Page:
The role of static and dynamic stretching in athletic performance: A systematic review

Journal of Physiotherapy & Physical Rehabilitation

ISSN: 2573-0312

Open Access

The role of static and dynamic stretching in athletic performance: A systematic review

8th World Physiotherapists and Physicians Summit

August 15-16, 2018 Tokyo, Japan

A Efstratiadis

European University of Cyprus, Cyprus

Posters & Accepted Abstracts: Physiother Rehabil

Abstract :

Background & Aim: The main categories of stretching are static and dynamic. Static stretching is a stretch is held in a challenging but comfortable position for a period of time, usually somewhere between 10 to 30 seconds. It is the most common form of stretching found in general fitness and is considered safe and effective for improving overall flexibility. However, many experts consider static stretching much less beneficial than dynamic stretching for improving range of motion for functional movement, including sports and activities for daily living. Dynamic stretching is a controlled stretch which involves voluntary movement. The purpose of this literature review is to investigate whether the use of stretching before or after the workout can affect performance in sport. At the same time, we will investigate the most effective type of stretch in the performance of an athlete based on the articles to be studied. The appropriate time to apply the appropriate stretch will also be studied. Method: The databases that were used for this review: Medline, PubMed, Cinahl, SPORTdiscus, and Cochrane. The inclusion criteria were: (1) Randomized controlled trials or controlled trials, (2) to be written in English language, (3) to provide information on the inclusion and exclusion criteria for the entry of participants, (4) studies from 2012 until 2017, (5) to compare a kind of stretch with at least one other or to compare a kind of stretching with a stretch tool and (6) have done in different kind humans. Result: Static stretching seems to have better results in increased range of motion, muscle stiffness, strength and muscle activation. Dynamic stretch seems to improve athletic performance in the areas of flexibility, strength, range of motion, balance and sprint. Conclusion: The results of the study showed that static stretching should be avoided before training and it would be good to avoid up to 24 hours before an explosive workout exercise. Dynamic stretching appears to be appropriate for athletes prior to training. Dynamic stretching has positive effects in improving flexibility, agility, balance, strength and overall improvement in athletic performance. The duration of its application varies. However, the results of the research have shown that it should be applied for more than 30 seconds. Each static stretch is good to apply at least 30 seconds and not more than 60 seconds, for 3 repetitions. Also, static stretching appears to be indicated in conditions of muscle stiffness, reduced flexibility and reduced range of motion.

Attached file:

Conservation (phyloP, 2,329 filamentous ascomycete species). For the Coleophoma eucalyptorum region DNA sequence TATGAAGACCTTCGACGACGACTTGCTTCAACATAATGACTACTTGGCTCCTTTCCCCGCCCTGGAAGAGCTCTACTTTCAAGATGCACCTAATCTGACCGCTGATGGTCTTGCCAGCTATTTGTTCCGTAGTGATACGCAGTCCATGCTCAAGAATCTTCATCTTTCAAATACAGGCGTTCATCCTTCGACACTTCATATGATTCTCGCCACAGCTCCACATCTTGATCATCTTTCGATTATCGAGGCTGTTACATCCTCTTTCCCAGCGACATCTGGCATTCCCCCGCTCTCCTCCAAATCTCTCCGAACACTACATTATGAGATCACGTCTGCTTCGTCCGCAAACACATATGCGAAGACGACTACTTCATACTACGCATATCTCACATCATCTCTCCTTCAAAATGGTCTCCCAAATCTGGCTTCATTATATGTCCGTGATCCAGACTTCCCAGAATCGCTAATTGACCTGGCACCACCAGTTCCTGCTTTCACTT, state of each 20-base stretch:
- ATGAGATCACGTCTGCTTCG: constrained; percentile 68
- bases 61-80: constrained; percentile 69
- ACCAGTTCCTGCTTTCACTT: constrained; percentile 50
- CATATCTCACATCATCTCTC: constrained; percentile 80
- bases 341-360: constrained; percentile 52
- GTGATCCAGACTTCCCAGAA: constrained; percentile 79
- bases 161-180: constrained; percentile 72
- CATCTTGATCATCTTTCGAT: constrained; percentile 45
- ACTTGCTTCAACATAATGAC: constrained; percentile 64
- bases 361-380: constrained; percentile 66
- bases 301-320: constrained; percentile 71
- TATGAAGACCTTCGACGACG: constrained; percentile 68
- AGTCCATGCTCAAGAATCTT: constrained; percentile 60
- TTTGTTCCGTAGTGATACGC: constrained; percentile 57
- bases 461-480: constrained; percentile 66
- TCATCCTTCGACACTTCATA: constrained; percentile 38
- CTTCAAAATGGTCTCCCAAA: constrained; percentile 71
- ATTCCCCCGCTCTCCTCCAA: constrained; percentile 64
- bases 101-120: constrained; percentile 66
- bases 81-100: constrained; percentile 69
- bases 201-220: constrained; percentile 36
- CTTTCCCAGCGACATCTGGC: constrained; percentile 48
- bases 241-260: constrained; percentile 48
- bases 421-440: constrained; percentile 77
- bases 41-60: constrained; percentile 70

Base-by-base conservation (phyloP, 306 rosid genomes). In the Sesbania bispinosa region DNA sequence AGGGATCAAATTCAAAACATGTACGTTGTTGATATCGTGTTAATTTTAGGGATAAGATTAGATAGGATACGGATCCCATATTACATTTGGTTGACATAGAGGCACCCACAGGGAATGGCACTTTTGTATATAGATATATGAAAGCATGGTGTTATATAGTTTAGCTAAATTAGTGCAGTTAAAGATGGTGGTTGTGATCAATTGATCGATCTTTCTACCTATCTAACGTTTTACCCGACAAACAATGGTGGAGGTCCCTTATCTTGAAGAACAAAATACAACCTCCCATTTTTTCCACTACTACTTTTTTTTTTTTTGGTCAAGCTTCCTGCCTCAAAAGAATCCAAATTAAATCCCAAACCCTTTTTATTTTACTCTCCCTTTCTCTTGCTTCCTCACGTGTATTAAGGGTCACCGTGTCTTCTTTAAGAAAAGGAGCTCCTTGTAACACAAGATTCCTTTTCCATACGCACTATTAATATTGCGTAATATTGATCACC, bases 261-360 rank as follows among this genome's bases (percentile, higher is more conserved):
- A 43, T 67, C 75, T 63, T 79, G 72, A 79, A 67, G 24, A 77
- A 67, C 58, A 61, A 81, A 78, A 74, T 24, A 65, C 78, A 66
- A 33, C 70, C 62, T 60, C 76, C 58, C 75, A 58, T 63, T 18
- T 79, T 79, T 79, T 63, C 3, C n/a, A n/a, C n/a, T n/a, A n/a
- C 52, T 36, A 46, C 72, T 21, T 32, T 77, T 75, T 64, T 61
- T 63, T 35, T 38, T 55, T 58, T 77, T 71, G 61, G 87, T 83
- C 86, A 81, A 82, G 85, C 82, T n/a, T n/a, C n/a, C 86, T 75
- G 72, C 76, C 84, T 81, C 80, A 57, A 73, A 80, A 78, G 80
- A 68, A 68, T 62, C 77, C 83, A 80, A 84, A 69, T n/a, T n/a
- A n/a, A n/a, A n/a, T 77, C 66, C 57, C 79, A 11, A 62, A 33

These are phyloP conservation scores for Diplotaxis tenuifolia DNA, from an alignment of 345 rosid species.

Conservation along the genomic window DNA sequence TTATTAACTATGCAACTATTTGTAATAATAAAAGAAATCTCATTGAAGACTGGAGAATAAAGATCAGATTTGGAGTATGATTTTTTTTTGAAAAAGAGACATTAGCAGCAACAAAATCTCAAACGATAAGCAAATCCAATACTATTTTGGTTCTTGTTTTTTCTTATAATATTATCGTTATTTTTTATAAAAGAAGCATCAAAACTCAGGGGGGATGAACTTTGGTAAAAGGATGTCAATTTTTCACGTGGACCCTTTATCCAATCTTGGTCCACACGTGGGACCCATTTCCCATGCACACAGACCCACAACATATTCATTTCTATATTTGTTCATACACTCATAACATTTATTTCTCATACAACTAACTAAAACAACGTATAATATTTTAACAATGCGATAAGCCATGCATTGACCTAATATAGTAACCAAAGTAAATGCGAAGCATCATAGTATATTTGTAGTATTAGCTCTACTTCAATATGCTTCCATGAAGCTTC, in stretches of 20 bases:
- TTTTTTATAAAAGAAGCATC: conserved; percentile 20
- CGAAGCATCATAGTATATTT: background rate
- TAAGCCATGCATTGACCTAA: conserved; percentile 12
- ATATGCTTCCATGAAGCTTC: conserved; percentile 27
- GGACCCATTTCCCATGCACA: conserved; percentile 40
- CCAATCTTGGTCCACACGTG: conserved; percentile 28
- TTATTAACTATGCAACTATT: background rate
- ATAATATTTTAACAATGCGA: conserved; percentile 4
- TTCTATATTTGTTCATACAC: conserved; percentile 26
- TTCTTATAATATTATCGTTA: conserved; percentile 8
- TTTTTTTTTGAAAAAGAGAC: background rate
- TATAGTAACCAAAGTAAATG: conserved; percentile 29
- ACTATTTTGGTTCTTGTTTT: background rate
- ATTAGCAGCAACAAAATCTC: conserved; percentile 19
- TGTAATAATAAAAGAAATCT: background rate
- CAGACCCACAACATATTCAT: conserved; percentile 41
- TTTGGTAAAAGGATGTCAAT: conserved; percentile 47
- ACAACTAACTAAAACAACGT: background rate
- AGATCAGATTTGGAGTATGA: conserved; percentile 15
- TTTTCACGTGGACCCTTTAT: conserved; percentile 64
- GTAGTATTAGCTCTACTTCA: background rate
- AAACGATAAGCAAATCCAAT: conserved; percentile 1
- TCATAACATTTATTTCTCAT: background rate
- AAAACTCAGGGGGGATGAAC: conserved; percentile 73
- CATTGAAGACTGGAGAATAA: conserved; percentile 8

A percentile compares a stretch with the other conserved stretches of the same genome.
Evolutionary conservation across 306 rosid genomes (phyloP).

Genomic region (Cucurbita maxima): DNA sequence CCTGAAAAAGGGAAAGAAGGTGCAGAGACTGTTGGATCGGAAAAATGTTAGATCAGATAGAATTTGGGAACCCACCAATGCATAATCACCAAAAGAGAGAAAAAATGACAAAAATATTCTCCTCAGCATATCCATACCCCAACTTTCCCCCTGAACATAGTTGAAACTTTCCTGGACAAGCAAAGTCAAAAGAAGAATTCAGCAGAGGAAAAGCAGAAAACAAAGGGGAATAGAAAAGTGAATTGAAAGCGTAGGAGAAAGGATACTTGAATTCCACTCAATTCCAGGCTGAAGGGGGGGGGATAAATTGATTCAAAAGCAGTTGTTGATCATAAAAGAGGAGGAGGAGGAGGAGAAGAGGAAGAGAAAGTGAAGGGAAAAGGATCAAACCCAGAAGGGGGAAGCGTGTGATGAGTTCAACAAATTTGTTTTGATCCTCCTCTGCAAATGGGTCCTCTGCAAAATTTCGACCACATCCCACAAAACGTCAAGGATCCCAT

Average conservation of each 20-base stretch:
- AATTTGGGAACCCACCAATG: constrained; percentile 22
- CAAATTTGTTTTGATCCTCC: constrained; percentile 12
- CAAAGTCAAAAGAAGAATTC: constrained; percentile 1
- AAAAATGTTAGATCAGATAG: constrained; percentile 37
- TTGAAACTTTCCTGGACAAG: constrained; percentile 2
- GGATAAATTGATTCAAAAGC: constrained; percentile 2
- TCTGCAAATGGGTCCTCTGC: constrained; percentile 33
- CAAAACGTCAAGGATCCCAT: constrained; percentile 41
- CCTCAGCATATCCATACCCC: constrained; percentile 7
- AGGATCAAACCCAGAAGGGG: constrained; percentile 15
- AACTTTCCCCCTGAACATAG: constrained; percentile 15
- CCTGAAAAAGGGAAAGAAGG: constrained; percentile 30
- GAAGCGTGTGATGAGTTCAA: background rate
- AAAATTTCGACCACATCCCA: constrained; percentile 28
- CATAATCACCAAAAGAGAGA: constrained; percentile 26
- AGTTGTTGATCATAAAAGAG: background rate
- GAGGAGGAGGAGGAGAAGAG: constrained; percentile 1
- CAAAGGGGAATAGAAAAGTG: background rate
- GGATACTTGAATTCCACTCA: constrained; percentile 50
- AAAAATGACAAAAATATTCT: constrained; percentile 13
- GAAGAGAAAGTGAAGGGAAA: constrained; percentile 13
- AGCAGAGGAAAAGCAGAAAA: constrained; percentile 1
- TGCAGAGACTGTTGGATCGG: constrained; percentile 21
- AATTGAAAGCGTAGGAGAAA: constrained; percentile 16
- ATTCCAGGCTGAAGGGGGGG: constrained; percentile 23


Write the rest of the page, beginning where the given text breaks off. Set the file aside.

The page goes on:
Biography :

A Efstratiadis has completed his BSc in Physiotherapy and MSc in Sport Physiotherapy from European University of Cyprus.



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